From Gardener's Supply (

How to control fungus gnats

These tiny flies can be a nuisance — especially if you have houseplants. They can also affect seedlings. The flies resemble tiny mosquitoes or fruit flies but do not sting. Their small white larvae feed in the soil on organic matter, fungi, and plant roots. If numerous, the larvae can cause stunting and dieback of plants and make the roots vulnerable to disease.

Fungus gnats are attracted to wet soils that are high in organic matter; they lay their eggs on the soil surface. They are weak fliers and usually stay close to plants. There can be multiple generations each year and they occur throughout North America.

Nematodes in a sponge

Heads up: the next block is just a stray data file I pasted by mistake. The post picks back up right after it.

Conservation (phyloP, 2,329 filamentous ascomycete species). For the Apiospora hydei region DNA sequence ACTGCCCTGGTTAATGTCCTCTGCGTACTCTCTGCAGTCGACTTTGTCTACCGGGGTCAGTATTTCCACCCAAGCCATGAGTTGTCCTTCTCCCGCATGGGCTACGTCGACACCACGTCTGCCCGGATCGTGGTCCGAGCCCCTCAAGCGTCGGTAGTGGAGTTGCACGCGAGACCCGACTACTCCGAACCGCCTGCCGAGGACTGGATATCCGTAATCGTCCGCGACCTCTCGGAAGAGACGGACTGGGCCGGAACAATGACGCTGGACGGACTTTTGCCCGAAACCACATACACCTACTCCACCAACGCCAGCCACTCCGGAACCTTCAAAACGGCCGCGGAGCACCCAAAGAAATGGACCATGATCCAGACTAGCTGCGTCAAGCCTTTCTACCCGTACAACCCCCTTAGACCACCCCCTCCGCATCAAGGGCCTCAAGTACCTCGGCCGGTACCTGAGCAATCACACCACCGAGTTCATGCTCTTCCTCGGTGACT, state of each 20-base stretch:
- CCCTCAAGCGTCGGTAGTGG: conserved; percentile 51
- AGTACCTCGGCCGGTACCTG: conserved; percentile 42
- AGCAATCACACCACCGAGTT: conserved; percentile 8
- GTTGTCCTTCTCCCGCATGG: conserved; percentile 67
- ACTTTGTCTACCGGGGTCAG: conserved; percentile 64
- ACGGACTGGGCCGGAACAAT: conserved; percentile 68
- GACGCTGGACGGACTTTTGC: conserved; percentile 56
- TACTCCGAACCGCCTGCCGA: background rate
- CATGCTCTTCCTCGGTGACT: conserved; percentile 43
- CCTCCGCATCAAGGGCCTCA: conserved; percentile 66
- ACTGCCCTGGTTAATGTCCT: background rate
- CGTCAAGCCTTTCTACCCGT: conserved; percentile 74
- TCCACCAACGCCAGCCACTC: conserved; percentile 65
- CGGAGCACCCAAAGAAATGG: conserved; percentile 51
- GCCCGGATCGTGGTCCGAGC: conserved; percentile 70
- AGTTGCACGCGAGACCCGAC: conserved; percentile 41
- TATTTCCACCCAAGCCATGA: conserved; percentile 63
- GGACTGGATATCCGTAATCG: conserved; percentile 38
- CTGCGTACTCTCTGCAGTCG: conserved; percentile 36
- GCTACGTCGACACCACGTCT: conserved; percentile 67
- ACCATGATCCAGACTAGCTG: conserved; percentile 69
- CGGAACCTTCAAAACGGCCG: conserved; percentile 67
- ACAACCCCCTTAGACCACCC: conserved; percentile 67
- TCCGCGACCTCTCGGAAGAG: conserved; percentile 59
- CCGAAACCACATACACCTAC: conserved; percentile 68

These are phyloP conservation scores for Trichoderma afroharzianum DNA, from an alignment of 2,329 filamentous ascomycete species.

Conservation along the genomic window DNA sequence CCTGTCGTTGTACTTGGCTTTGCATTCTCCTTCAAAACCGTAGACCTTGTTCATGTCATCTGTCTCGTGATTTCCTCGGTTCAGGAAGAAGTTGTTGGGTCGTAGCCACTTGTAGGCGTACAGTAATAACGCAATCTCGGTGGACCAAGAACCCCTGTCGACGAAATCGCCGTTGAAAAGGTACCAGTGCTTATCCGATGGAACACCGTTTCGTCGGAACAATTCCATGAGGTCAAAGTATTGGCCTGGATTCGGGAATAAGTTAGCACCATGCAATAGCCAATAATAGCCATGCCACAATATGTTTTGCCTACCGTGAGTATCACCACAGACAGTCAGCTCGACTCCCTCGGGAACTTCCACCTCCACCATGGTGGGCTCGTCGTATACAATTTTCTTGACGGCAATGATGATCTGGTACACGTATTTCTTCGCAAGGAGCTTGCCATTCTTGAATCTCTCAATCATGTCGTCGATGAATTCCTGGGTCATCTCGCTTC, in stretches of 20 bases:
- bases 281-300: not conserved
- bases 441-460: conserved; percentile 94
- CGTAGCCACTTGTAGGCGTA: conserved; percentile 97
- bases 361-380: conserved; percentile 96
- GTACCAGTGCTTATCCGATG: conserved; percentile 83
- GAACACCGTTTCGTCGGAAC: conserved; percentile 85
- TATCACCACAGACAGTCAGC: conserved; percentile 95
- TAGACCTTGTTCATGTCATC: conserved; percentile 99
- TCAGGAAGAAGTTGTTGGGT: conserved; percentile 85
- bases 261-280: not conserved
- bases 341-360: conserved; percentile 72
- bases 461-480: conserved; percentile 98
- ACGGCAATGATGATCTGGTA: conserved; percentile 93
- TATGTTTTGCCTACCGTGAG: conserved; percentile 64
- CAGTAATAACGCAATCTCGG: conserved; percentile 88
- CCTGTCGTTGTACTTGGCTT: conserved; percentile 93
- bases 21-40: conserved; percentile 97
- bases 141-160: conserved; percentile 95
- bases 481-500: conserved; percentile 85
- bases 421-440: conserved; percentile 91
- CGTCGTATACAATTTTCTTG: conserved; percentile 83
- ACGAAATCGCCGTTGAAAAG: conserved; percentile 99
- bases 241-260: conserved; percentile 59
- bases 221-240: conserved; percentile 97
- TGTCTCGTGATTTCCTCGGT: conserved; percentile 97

The nematodes in Gnat Guard arrive in a sponge. To use, transfer the sponge to a gallon of water so the nematodes can move into the water. Apply the nematodes to affected plants by watering. Safe for people, pets and plants.

Techniques for control

  • Let the soil in plant containers dry out for several days. The larvae live in the top few inches of the soil, so when that becomes dry, they will die. After that, make a habit of letting your potted plants dry out a bit between waterings.
  • Treat the soil with Gnat Guard, which is composed of beneficial nematodes.
  • Remove any dead leaves or other organic matter from the soil surface and from around the base of the pot.
  • If fungus gnat problems recur, consider repotting the plant. Remove as much of the infested soil from around the roots as feasible, and start fresh with a well-drained growing medium.
  • To prevent problems, cover the soil surface with a layer of sand or diatomaceous earth.
  • Place yellow sticky traps above the soil to trap adult flies.